PALOMO My Secluded Garden.1,2 Madrigal and 5 Sephardic Songs.1,2 Concierto de Cienfuegos3 • Pepe Romero (gtr);1 María Bayo (sop);2 Romero Gtr Qrt;3 Rafael Frühbeck de Burgos, cond;3 Seville RoyalRead more SO3 • NAXOS 8.572139 (74:04)
This new disc is very similar to one entitled “Andalusian Nocturnes,” which I reviewed in Fanfare 30:1. It involves the same artists, although the Concerto was recorded back in 2001. (The songs were set down in 2008.) Like the previous album, this is easy listening in the best sense of the term. Lorenzo Palomo writes joyous, undemanding music in a mainstream Spanish style—forged in his birthplace of Andalusia. In a neatly balanced program, we discover a composer who is adept in creating miniatures for voice and guitar and equally at home in his use of a symphony orchestra to accompany the four-guitar Concierto de Cienfuegos.
Taking the Concerto first, I believe it is the finest such work written for the Romero Guitar Quartet, a world-famous family group who also hail from the Andalusia region (and that corpus includes concertos by Moreno Torroba and Rodrigo). Deftly sidestepping the pitfalls of writing for multiple soloists and a large ensemble, Palomo scores with delicacy, often using individual instruments of the orchestra to underline specific thematic and rhythmic patterns. The work is in the usual three movements. While it must be said that at nearly 34 minutes it rambles occasionally, the ideas are so enjoyable and the textures so piquant that all is forgiven. The outer sections of the slow movement (subtitled “Song to the Night: Lullaby”) are quite lovely, and the percussion-driven 10/4 meter of the exuberant final movement is similarly hard to resist.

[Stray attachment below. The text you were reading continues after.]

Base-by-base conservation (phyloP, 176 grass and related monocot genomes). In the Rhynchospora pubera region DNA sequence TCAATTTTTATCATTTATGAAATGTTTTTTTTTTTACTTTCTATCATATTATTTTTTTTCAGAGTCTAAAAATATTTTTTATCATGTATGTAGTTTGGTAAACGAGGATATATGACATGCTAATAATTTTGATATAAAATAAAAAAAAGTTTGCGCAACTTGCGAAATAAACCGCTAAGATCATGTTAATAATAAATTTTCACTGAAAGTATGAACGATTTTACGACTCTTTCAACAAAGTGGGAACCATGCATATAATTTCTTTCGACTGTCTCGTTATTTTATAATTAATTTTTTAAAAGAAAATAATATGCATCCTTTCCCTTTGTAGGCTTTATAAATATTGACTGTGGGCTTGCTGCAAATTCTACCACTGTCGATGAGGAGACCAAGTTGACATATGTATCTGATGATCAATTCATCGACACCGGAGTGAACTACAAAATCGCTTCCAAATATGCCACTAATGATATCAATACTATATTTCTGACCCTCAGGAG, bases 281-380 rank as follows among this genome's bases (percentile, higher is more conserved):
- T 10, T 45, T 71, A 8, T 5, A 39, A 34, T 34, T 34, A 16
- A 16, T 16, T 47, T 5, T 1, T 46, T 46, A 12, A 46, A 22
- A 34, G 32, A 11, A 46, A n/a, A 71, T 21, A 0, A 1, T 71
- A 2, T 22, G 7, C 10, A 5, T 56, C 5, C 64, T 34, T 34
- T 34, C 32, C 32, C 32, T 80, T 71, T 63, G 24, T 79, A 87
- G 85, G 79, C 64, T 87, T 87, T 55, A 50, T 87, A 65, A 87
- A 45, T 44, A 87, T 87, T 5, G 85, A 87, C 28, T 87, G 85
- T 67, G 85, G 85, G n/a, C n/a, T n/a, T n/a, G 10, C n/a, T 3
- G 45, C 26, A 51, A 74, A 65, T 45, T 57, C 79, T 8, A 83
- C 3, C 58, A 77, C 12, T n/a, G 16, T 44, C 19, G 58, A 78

Palomo’s music is by no means postmodern—it is even less spiced with harmonic dissonance than that of Rodrigo, which it resembles—but he nevertheless manages to avoid cliché. This is apparent in the song collections, especially the bigger of the two, My Secluded Garden. Here the composer sets brief, folk-like poems by Celedonio Romero, the patriarch and founder of the Romero Quartet. While one or two songs indulge in flamenco declamation (“Soledad”), most are contemplative, as the overall title would suggest. Even No. 5, “Burlesque Song,” turns out to be lyrical and inward looking. My personal favorite is No. 8, “The Evening”; it opens with an extended pensive guitar solo, representing the setting sun, perhaps? The Sephardic songs in the second set bring a subtle hint of Middle Eastern flavor to the proceedings.
It says something of the quality of this music that artists such as María Bayo, Pepe Romero, and Rafael Frühbeck de Burgos are prepared to perform it. I have been enjoying Bayo’s recordings of Spanish songs for several years. (A recent recital disc made reviewer James Miller’s Want List in 2003.) She sings here with expressive detail, coloring her attractive, bright tone as required. Pepe Romero’s artistry remains formidable, while the Quartet (which now contains two sons of the original four family members) plays with precision and nuance.
Sound quality is clear and open, more so than in some other Naxos recordings. All in all, this release is a winner. If you’re a fan of Rodrigo’s ubiquitous Concierto de Aranjuez, give Palomo a try.
Concierto de Cienfuegosby Lorenzo Palomo Conductor:
Rafael Frühbeck de Burgos
Romero Guitar Quartet,
Seville Royal Symphony Orchestra
Period: 20th Century
Average Customer Review: ( 1 Customer Review )
ImpressiveSeptember 20, 2012By Mario F. (Palafolls, Barcelona, Spain)See All My Reviews"Rafael Frühbeck de Burgos's performances are really outstanding, showing, again, that he is one of the best conductors around the world"Report Abuse